Refusal by the authorities, governmental or private, to grant licences to broadcasting stations, film or theatre clubs may serve the same function as censorship. Licences may be distributed as a matter of governmental policy (particularly with broadcasting) and may be issued in such a way as to support the administration. Alternatively, broadcasting licences may be distributed on the basis of commercial performance. The authorities may refuse to renew licences where broadcasting stations have not met their requirements. Films in many countries require a licence to be shown and this may be refused on the grounds of immorality or obscenity, and private film and theatre clubs may be closed on these grounds if they do not comply with the law. Refusal of licence for the media may result in cultural stagnation, indoctrination and conformism, may serve to strengthen government control or political dictatorship, or may give rise to a counter culture.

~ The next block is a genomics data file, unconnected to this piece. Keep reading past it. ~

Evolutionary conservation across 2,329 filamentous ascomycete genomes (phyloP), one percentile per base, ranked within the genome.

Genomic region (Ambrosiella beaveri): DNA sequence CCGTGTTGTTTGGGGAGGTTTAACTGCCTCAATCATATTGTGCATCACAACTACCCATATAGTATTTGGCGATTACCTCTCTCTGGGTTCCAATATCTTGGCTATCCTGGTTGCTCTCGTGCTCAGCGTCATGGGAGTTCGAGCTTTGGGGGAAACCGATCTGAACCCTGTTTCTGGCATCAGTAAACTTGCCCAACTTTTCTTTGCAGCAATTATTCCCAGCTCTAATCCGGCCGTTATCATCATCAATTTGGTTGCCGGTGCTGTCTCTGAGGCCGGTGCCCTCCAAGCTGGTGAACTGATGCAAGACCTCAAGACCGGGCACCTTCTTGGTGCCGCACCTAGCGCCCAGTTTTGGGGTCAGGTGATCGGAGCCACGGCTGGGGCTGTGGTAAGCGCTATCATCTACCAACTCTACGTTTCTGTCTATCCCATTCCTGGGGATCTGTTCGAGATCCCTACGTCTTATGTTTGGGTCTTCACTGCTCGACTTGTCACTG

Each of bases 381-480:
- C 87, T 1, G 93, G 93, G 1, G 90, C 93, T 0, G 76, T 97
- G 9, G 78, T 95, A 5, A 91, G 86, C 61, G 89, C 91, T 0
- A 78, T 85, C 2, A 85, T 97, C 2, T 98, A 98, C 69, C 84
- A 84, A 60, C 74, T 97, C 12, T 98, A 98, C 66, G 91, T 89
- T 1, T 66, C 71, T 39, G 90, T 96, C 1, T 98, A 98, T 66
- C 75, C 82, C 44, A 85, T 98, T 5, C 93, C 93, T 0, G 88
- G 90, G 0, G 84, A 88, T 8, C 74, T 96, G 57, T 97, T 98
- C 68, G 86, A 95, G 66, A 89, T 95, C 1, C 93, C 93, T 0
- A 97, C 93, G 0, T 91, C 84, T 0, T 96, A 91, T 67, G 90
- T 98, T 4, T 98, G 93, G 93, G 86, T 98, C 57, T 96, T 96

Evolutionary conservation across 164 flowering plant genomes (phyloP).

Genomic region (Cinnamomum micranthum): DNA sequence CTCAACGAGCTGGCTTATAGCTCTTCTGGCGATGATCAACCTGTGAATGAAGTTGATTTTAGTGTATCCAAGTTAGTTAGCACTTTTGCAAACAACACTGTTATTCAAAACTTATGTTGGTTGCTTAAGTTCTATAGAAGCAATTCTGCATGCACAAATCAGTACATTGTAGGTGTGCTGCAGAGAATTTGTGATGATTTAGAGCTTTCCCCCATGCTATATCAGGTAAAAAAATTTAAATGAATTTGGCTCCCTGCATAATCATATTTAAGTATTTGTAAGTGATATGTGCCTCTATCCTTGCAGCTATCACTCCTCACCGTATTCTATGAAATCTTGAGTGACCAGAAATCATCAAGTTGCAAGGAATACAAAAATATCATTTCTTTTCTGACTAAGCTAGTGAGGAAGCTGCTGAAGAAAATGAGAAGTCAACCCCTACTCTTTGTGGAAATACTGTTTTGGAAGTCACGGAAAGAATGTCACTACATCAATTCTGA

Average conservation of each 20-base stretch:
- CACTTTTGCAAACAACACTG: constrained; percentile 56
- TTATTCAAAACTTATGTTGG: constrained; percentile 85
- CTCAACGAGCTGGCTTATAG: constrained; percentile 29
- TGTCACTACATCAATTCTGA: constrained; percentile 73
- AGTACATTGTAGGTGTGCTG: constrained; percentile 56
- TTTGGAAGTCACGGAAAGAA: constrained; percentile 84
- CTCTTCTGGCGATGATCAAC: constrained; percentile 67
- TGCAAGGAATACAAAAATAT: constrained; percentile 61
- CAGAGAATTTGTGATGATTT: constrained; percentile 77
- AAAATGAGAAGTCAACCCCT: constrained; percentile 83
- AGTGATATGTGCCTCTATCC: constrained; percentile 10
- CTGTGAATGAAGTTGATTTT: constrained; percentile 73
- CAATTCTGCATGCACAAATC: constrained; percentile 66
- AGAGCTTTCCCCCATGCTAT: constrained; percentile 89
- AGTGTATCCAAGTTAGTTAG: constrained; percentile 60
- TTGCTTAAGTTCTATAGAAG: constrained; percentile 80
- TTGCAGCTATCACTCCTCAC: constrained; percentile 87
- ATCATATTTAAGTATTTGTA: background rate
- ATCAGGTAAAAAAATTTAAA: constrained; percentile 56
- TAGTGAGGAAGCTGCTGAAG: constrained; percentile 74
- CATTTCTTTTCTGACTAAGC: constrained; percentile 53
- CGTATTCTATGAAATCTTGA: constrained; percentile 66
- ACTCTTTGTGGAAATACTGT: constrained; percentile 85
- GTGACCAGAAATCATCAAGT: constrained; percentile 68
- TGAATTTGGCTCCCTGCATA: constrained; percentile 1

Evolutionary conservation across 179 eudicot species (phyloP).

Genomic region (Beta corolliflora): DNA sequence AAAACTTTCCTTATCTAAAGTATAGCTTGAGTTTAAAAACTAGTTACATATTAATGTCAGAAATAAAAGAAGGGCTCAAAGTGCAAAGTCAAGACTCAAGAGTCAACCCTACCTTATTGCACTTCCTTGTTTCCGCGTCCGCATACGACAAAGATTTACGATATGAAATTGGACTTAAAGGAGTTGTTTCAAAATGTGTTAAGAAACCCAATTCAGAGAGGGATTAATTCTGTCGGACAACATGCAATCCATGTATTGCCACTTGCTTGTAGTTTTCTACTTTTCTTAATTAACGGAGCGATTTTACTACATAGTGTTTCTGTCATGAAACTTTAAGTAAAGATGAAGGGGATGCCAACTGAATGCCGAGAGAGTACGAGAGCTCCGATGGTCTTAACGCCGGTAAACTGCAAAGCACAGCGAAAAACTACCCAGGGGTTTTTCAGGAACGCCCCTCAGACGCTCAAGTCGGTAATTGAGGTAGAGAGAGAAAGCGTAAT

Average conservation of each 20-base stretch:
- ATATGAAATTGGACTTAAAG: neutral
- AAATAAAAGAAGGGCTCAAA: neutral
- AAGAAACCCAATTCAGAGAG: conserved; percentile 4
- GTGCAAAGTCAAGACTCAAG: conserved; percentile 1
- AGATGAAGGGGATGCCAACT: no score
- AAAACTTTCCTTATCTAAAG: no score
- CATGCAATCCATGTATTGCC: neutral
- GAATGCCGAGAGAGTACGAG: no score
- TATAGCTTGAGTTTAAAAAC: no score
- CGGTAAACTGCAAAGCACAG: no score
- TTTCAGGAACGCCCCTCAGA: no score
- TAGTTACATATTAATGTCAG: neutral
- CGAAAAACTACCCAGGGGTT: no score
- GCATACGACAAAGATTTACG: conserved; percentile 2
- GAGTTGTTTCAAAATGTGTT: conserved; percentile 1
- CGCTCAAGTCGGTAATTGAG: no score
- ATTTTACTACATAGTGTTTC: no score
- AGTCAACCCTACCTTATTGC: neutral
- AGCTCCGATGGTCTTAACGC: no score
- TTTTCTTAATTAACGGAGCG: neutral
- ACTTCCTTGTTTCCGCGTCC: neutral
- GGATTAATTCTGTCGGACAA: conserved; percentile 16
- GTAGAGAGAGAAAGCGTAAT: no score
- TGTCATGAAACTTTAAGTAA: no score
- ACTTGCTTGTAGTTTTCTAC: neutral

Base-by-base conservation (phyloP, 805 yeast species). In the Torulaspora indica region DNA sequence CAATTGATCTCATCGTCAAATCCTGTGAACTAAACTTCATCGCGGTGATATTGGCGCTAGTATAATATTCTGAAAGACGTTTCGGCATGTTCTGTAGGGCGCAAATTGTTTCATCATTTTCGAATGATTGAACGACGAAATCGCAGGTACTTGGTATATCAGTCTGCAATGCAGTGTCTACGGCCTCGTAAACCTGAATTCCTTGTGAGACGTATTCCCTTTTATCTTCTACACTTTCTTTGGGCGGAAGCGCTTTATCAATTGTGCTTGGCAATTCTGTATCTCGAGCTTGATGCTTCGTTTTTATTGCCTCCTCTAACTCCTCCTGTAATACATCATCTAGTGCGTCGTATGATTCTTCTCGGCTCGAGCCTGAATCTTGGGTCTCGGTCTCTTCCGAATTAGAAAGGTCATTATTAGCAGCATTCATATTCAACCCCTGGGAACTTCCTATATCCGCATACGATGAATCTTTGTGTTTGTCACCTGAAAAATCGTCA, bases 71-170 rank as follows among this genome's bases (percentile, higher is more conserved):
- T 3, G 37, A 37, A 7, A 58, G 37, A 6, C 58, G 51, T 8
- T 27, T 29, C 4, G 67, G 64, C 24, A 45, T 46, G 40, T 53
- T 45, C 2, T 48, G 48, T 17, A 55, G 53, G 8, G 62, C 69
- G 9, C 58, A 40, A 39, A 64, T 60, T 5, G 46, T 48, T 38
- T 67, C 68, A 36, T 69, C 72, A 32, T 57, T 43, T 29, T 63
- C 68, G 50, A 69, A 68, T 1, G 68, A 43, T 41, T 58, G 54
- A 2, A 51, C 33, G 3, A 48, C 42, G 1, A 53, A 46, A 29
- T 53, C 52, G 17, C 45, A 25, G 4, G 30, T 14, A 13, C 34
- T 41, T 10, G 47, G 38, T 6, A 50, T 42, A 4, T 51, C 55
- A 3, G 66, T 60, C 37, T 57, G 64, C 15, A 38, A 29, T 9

The Encyclopedia of World Problems and Human Potential is a collaboration between UIA and Mankind 2000, started in 1972. It is the result of an ambitious effort to collect and present information on the problems with which humanity is confronted, as well as the challenges such problems pose to concept formation, values and development strategies. Problems included are those identified in international periodicals but especially in the documents of some 60,000 international non-profit organizations, profiled in the Yearbook of International Organizations.
The Encyclopedia includes problems which such groups choose to perceive and act upon, whether or not their existence is denied by others claiming greater expertise. Indeed such claims and counter-claims figure in many of the problem descriptions in order to reflect the often paralyzing dynamics of international debate. In the light of the interdependence demonstrated among world problems in every sector, emphasis is placed on the need for approaches which are sufficiently complex to encompass the factions, conflicts and rival worldviews that undermine collective initiative towards a promising future.
Non-profit, apolitical, independent, and non-governmental in nature, the UIA has been a pioneer in the research, monitoring and provision of information on international organizations, international associations and their global challenges since 1907.